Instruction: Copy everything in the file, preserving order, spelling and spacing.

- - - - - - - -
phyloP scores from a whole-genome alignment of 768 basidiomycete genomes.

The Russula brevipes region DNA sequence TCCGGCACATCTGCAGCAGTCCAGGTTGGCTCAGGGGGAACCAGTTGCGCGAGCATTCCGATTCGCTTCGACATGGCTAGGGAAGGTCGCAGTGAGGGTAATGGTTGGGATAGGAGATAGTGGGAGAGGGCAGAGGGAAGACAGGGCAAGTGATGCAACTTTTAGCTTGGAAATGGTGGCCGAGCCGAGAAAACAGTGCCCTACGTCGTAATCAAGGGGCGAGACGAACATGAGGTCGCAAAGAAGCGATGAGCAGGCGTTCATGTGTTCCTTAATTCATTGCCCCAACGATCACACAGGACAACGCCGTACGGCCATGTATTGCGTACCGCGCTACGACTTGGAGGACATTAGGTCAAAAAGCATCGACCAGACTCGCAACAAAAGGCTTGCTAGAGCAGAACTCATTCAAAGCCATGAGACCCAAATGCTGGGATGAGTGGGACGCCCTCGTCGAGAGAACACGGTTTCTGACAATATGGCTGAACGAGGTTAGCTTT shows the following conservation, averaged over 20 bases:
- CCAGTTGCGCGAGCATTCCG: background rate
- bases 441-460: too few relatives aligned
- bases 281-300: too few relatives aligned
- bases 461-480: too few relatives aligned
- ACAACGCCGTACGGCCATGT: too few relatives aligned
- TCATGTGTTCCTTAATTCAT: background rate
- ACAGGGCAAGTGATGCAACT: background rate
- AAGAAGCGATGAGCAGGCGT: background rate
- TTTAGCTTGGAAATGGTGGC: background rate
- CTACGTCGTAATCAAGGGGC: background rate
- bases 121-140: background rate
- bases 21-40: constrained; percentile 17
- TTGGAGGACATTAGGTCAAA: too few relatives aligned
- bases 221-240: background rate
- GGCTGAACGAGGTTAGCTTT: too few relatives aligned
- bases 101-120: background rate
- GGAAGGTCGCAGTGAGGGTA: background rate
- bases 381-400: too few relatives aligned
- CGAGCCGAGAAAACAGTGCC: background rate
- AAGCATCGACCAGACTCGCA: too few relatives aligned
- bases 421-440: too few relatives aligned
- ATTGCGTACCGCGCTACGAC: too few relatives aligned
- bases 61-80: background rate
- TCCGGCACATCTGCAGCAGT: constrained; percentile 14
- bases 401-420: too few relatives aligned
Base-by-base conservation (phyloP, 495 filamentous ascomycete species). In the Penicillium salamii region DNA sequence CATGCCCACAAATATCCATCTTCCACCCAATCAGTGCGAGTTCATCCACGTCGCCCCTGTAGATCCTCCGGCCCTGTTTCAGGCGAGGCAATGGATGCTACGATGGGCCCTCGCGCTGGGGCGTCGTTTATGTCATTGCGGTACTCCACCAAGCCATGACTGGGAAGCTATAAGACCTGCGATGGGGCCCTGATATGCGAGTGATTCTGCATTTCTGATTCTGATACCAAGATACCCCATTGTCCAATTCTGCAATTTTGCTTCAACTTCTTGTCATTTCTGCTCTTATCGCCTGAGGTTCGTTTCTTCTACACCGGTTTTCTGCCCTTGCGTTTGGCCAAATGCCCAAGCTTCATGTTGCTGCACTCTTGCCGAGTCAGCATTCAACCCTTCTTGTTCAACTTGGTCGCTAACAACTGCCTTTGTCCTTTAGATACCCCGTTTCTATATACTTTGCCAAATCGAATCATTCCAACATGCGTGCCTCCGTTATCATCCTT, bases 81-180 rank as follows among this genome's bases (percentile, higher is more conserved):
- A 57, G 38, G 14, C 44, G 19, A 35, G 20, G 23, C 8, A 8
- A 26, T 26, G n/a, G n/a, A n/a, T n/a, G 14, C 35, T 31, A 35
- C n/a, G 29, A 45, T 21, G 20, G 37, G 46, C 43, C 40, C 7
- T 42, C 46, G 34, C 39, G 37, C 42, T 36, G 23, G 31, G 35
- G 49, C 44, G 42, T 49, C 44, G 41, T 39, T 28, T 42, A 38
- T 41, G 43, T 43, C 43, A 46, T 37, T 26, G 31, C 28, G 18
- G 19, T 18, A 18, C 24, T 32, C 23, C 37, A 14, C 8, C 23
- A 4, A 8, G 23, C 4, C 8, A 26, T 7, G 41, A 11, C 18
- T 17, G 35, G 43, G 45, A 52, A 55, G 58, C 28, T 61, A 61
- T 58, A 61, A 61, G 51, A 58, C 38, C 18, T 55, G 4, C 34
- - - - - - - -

phyloP scores from a whole-genome alignment of 768 basidiomycete genomes.

The Russula brevipes region DNA sequence TCCGGCACATCTGCAGCAGTCCAGGTTGGCTCAGGGGGAACCAGTTGCGCGAGCATTCCGATTCGCTTCGACATGGCTAGGGAAGGTCGCAGTGAGGGTAATGGTTGGGATAGGAGATAGTGGGAGAGGGCAGAGGGAAGACAGGGCAAGTGATGCAACTTTTAGCTTGGAAATGGTGGCCGAGCCGAGAAAACAGTGCCCTACGTCGTAATCAAGGGGCGAGACGAACATGAGGTCGCAAAGAAGCGATGAGCAGGCGTTCATGTGTTCCTTAATTCATTGCCCCAACGATCACACAGGACAACGCCGTACGGCCATGTATTGCGTACCGCGCTACGACTTGGAGGACATTAGGTCAAAAAGCATCGACCAGACTCGCAACAAAAGGCTTGCTAGAGCAGAACTCATTCAAAGCCATGAGACCCAAATGCTGGGATGAGTGGGACGCCCTCGTCGAGAGAACACGGTTTCTGACAATATGGCTGAACGAGGTTAGCTTT shows the following conservation, averaged over 20 bases:
- CCAGTTGCGCGAGCATTCCG: background rate
- bases 441-460: too few relatives aligned
- bases 281-300: too few relatives aligned
- bases 461-480: too few relatives aligned
- ACAACGCCGTACGGCCATGT: too few relatives aligned
- TCATGTGTTCCTTAATTCAT: background rate
- ACAGGGCAAGTGATGCAACT: background rate
- AAGAAGCGATGAGCAGGCGT: background rate
- TTTAGCTTGGAAATGGTGGC: background rate
- CTACGTCGTAATCAAGGGGC: background rate
- bases 121-140: background rate
- bases 21-40: constrained; percentile 17
- TTGGAGGACATTAGGTCAAA: too few relatives aligned
- bases 221-240: background rate
- GGCTGAACGAGGTTAGCTTT: too few relatives aligned
- bases 101-120: background rate
- GGAAGGTCGCAGTGAGGGTA: background rate
- bases 381-400: too few relatives aligned
- CGAGCCGAGAAAACAGTGCC: background rate
- AAGCATCGACCAGACTCGCA: too few relatives aligned
- bases 421-440: too few relatives aligned
- ATTGCGTACCGCGCTACGAC: too few relatives aligned
- bases 61-80: background rate
- TCCGGCACATCTGCAGCAGT: constrained; percentile 14
- bases 401-420: too few relatives aligned
Base-by-base conservation (phyloP, 495 filamentous ascomycete species). In the Penicillium salamii region DNA sequence CATGCCCACAAATATCCATCTTCCACCCAATCAGTGCGAGTTCATCCACGTCGCCCCTGTAGATCCTCCGGCCCTGTTTCAGGCGAGGCAATGGATGCTACGATGGGCCCTCGCGCTGGGGCGTCGTTTATGTCATTGCGGTACTCCACCAAGCCATGACTGGGAAGCTATAAGACCTGCGATGGGGCCCTGATATGCGAGTGATTCTGCATTTCTGATTCTGATACCAAGATACCCCATTGTCCAATTCTGCAATTTTGCTTCAACTTCTTGTCATTTCTGCTCTTATCGCCTGAGGTTCGTTTCTTCTACACCGGTTTTCTGCCCTTGCGTTTGGCCAAATGCCCAAGCTTCATGTTGCTGCACTCTTGCCGAGTCAGCATTCAACCCTTCTTGTTCAACTTGGTCGCTAACAACTGCCTTTGTCCTTTAGATACCCCGTTTCTATATACTTTGCCAAATCGAATCATTCCAACATGCGTGCCTCCGTTATCATCCTT, bases 81-180 rank as follows among this genome's bases (percentile, higher is more conserved):
- A 57, G 38, G 14, C 44, G 19, A 35, G 20, G 23, C 8, A 8
- A 26, T 26, G n/a, G n/a, A n/a, T n/a, G 14, C 35, T 31, A 35
- C n/a, G 29, A 45, T 21, G 20, G 37, G 46, C 43, C 40, C 7
- T 42, C 46, G 34, C 39, G 37, C 42, T 36, G 23, G 31, G 35
- G 49, C 44, G 42, T 49, C 44, G 41, T 39, T 28, T 42, A 38
- T 41, G 43, T 43, C 43, A 46, T 37, T 26, G 31, C 28, G 18
- G 19, T 18, A 18, C 24, T 32, C 23, C 37, A 14, C 8, C 23
- A 4, A 8, G 23, C 4, C 8, A 26, T 7, G 41, A 11, C 18
- T 17, G 35, G 43, G 45, A 52, A 55, G 58, C 28, T 61, A 61
- T 58, A 61, A 61, G 51, A 58, C 38, C 18, T 55, G 4, C 34